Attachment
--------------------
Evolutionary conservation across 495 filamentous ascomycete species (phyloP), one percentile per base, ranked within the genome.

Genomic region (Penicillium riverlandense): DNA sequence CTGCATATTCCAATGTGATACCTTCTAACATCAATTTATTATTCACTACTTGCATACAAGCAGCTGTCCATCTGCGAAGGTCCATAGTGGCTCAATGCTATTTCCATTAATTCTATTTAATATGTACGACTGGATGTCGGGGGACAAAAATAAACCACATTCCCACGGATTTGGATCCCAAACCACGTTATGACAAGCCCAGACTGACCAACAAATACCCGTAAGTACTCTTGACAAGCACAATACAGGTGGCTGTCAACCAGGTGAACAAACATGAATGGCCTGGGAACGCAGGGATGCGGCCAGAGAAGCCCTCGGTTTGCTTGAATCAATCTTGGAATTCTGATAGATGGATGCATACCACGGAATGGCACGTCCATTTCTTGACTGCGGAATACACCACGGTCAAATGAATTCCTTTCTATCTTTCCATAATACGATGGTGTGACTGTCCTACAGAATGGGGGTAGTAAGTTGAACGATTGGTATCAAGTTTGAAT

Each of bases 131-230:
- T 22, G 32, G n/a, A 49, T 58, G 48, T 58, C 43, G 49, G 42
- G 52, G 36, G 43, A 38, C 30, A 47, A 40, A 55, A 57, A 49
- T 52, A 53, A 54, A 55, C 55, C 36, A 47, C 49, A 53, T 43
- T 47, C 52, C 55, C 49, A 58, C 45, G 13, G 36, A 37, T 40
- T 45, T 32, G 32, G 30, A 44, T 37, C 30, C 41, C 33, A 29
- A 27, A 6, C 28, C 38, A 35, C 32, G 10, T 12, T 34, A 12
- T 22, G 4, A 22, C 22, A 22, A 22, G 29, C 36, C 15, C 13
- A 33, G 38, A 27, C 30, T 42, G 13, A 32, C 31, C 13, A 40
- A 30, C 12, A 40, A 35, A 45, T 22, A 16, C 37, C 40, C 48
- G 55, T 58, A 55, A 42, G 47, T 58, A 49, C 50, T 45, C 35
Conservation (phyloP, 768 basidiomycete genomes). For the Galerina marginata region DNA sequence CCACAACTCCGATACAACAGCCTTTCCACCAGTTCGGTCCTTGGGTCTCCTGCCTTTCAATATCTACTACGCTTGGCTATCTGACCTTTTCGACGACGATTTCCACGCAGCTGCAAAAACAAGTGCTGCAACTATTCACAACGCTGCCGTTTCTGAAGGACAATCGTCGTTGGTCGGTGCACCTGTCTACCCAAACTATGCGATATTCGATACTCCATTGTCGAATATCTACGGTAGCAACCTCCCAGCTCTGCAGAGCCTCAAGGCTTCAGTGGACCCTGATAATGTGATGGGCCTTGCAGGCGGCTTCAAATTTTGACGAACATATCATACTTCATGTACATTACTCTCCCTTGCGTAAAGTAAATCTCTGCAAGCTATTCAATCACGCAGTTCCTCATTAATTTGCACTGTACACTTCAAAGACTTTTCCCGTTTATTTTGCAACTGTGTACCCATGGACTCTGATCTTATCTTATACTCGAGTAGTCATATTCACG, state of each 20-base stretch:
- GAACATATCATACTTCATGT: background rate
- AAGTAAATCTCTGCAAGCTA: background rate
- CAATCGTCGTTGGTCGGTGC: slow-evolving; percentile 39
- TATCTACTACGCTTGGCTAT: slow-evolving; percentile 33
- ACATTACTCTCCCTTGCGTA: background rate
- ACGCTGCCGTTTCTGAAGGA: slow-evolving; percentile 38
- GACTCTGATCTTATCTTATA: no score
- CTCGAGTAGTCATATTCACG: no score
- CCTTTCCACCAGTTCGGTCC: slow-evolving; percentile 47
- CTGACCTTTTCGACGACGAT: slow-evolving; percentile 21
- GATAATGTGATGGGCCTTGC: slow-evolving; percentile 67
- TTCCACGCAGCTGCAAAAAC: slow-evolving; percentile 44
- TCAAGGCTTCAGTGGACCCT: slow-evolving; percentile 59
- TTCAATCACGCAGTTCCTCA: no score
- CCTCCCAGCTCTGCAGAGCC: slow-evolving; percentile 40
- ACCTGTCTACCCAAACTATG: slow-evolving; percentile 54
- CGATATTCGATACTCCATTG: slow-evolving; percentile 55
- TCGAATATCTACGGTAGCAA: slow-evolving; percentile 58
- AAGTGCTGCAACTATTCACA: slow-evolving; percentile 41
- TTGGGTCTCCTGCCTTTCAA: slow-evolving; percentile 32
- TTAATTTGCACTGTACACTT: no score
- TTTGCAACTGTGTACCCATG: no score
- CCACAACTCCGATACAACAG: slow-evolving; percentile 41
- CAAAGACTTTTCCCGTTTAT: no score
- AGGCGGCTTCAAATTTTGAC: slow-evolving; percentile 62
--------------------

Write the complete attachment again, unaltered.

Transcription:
Evolutionary conservation across 495 filamentous ascomycete species (phyloP), one percentile per base, ranked within the genome.

Genomic region (Penicillium riverlandense): DNA sequence CTGCATATTCCAATGTGATACCTTCTAACATCAATTTATTATTCACTACTTGCATACAAGCAGCTGTCCATCTGCGAAGGTCCATAGTGGCTCAATGCTATTTCCATTAATTCTATTTAATATGTACGACTGGATGTCGGGGGACAAAAATAAACCACATTCCCACGGATTTGGATCCCAAACCACGTTATGACAAGCCCAGACTGACCAACAAATACCCGTAAGTACTCTTGACAAGCACAATACAGGTGGCTGTCAACCAGGTGAACAAACATGAATGGCCTGGGAACGCAGGGATGCGGCCAGAGAAGCCCTCGGTTTGCTTGAATCAATCTTGGAATTCTGATAGATGGATGCATACCACGGAATGGCACGTCCATTTCTTGACTGCGGAATACACCACGGTCAAATGAATTCCTTTCTATCTTTCCATAATACGATGGTGTGACTGTCCTACAGAATGGGGGTAGTAAGTTGAACGATTGGTATCAAGTTTGAAT

Each of bases 131-230:
- T 22, G 32, G n/a, A 49, T 58, G 48, T 58, C 43, G 49, G 42
- G 52, G 36, G 43, A 38, C 30, A 47, A 40, A 55, A 57, A 49
- T 52, A 53, A 54, A 55, C 55, C 36, A 47, C 49, A 53, T 43
- T 47, C 52, C 55, C 49, A 58, C 45, G 13, G 36, A 37, T 40
- T 45, T 32, G 32, G 30, A 44, T 37, C 30, C 41, C 33, A 29
- A 27, A 6, C 28, C 38, A 35, C 32, G 10, T 12, T 34, A 12
- T 22, G 4, A 22, C 22, A 22, A 22, G 29, C 36, C 15, C 13
- A 33, G 38, A 27, C 30, T 42, G 13, A 32, C 31, C 13, A 40
- A 30, C 12, A 40, A 35, A 45, T 22, A 16, C 37, C 40, C 48
- G 55, T 58, A 55, A 42, G 47, T 58, A 49, C 50, T 45, C 35
Conservation (phyloP, 768 basidiomycete genomes). For the Galerina marginata region DNA sequence CCACAACTCCGATACAACAGCCTTTCCACCAGTTCGGTCCTTGGGTCTCCTGCCTTTCAATATCTACTACGCTTGGCTATCTGACCTTTTCGACGACGATTTCCACGCAGCTGCAAAAACAAGTGCTGCAACTATTCACAACGCTGCCGTTTCTGAAGGACAATCGTCGTTGGTCGGTGCACCTGTCTACCCAAACTATGCGATATTCGATACTCCATTGTCGAATATCTACGGTAGCAACCTCCCAGCTCTGCAGAGCCTCAAGGCTTCAGTGGACCCTGATAATGTGATGGGCCTTGCAGGCGGCTTCAAATTTTGACGAACATATCATACTTCATGTACATTACTCTCCCTTGCGTAAAGTAAATCTCTGCAAGCTATTCAATCACGCAGTTCCTCATTAATTTGCACTGTACACTTCAAAGACTTTTCCCGTTTATTTTGCAACTGTGTACCCATGGACTCTGATCTTATCTTATACTCGAGTAGTCATATTCACG, state of each 20-base stretch:
- GAACATATCATACTTCATGT: background rate
- AAGTAAATCTCTGCAAGCTA: background rate
- CAATCGTCGTTGGTCGGTGC: slow-evolving; percentile 39
- TATCTACTACGCTTGGCTAT: slow-evolving; percentile 33
- ACATTACTCTCCCTTGCGTA: background rate
- ACGCTGCCGTTTCTGAAGGA: slow-evolving; percentile 38
- GACTCTGATCTTATCTTATA: no score
- CTCGAGTAGTCATATTCACG: no score
- CCTTTCCACCAGTTCGGTCC: slow-evolving; percentile 47
- CTGACCTTTTCGACGACGAT: slow-evolving; percentile 21
- GATAATGTGATGGGCCTTGC: slow-evolving; percentile 67
- TTCCACGCAGCTGCAAAAAC: slow-evolving; percentile 44
- TCAAGGCTTCAGTGGACCCT: slow-evolving; percentile 59
- TTCAATCACGCAGTTCCTCA: no score
- CCTCCCAGCTCTGCAGAGCC: slow-evolving; percentile 40
- ACCTGTCTACCCAAACTATG: slow-evolving; percentile 54
- CGATATTCGATACTCCATTG: slow-evolving; percentile 55
- TCGAATATCTACGGTAGCAA: slow-evolving; percentile 58
- AAGTGCTGCAACTATTCACA: slow-evolving; percentile 41
- TTGGGTCTCCTGCCTTTCAA: slow-evolving; percentile 32
- TTAATTTGCACTGTACACTT: no score
- TTTGCAACTGTGTACCCATG: no score
- CCACAACTCCGATACAACAG: slow-evolving; percentile 41
- CAAAGACTTTTCCCGTTTAT: no score
- AGGCGGCTTCAAATTTTGAC: slow-evolving; percentile 62